261% More Sales Thanks to Minimalism: 3 Case Studies on Optimizing Conversions with Flat Design
- Flat design is minimalistic, content-centric, mobile-focused, and the opposite of skeumorphism (which is based on realistic-looking objects and textures).
- A European e-commerce platform boosted their sales by 35.81% after they replaced their Order button with a flat one.
- Underwater Audio boosted their conversion rate by 261% with a flat design for their home page.
Everyone (and their grandma) who works in web design Singapore touts the benefits of flat design. It is, by far, the biggest and most buzzworthy trend in User Interface/User eXperience design.
But what is flat design? Why should you care about it? And how can it actually make a positive impact on your bottom line?
We explore all this, plus 3 self-evident case studies that prove flat design can actually boost conversions by a large margin, in today’s post.
What is flat design?
Simply put, flat design is about bi-dimensional (flat) images and a minimalistic style. Flat design most often makes use of sans-serif fonts, which don’t use the small lines at the end of letter lines. And, perhaps most importantly,
Flat design puts content first.
The opposite of flat design is skeumorphism, a practice in which the objects designed are supposed to look as life-like as possible. To this end, skeumorphism makes use of drop shadows, gradients, and textures.
Initially, flat design was aimed at mobile apps and site versions. And while still mobile-centred, flat design has evolved over the past few years.
Today, the world’s biggest websites, from Google to Apple to Skype and CrazyEgg, work with flat design 2.0, which still aims for simple shapes and stark contrasts, but also adds in layers, plus a subtle dose of drop shadows into the mix, making designs gain in terms of depth.
Image source: Dapper Gentlemen
What are the benefits of flat design?
Since content gets to shine when highlighted by flat design, you can expect this practice to come with a slew of benefits and advantages. Here are the 5 main ones we could identify, with the help of our web design Singapore experts:
· Flat design improves readability
No more complex images: just typography (in sans-serif), a unitary, contrasting background colour, and minimalistic icons. It’s easy to focus on the text and equally easy to drive any point home to them, through straightforward graphic presentations.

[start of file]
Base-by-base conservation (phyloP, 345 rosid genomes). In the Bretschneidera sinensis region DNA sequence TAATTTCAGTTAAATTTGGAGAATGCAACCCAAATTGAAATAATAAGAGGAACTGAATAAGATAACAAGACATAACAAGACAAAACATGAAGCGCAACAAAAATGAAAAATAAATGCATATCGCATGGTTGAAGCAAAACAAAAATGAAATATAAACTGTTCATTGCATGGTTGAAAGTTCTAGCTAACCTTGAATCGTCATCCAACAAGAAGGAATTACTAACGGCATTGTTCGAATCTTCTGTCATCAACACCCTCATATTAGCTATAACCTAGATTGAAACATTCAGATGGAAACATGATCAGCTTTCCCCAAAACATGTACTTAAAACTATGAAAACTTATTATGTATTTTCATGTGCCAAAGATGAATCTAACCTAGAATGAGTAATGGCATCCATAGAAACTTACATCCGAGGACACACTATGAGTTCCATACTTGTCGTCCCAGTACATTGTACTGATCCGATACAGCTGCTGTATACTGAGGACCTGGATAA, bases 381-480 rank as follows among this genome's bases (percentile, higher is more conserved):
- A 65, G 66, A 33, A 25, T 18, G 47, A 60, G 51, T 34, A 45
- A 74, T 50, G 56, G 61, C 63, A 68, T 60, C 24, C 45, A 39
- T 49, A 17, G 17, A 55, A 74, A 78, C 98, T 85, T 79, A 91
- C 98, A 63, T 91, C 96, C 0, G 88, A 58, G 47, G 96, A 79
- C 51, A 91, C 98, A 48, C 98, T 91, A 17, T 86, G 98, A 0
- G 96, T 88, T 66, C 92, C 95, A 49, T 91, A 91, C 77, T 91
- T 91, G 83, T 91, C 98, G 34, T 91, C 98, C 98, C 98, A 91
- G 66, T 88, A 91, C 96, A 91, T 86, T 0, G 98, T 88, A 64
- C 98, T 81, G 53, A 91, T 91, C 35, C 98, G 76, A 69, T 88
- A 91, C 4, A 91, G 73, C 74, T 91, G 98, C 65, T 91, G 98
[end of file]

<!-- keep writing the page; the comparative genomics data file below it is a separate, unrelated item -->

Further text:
· Flat design decreases page load time
Did you know that users expect pages to load in no more than 2 seconds?
With no skeumophic elements to load, pages are able to move faster. Most pages with flat design are based on vector and code-based graphics. And, in changing the typeface in its logo to a sans-serif one, Google itself stressed the importance of quick load times.
· Flat design emphasises clutter-free white space
A landing page design that has done away with all the unnecessary trimmings is able to best direct the visitors’ attention to where it should be: on the product information and Call To Action buttons. White space is the single sure-fire way to achieve this kind of focus—and makes it simple to achieve, too!
· Flat design boosts SERPs
The faster your page loads, the more chances it has to rank high in the SERPs and boost conversions through attracting high-intent users. Pro tip: Google is piloting a feature that will alert its users on whether a site is slow to load.
Image source: VWO
3 flat design case studies
1. The Windows 8 fail
When done wrong, flat design can actually cause problems, as revealed by The NN Group’s usability test for Windows 8 actionable icons. Many users confessed to not knowing where exactly they can click and being confused by the lack of clear separation between icons.
The Metro-style user interface, which had been designed for mobile screens, and actually looked great on them, wasn’t working for a non-touchscreen surface. The usability test showed that several of the 12 experienced PC users involved in the test had problems with the design featured below.
Image source: The Norman Nielsen Group
2. Flat buttons can lead to 35.81% more conversions
The image below comes from a usability test conducted by Unbounce for a European e-commerce platform selling hand-painted porcelain, whose name they did not disclose. A starkly contrasting button, with rounded edges and no drop shadows far outperformed the skeumorphic version with a colour gradient.
This test goes to show that the so-called web design Singapore experts who claim gradients are a must don’t really know what they’re talking about. And bear in mind that the flat button boosted not just click-through rates but actual sales by nearly 36%!
Image source: Unbounce
3. Minimalism increased sales 3.6x – or by 261%!
Finally, check out this undeniable proof that minimalism and flat designs convert better and ultimately sell more.
Underwater Audio paired a stripped-down, clutter-free variant of their homepage, with their existing design. The flat version has no social proof buttons, as well as no product information and images. And it converted better than the more complicated version by 261%!
Image source: CrazyEgg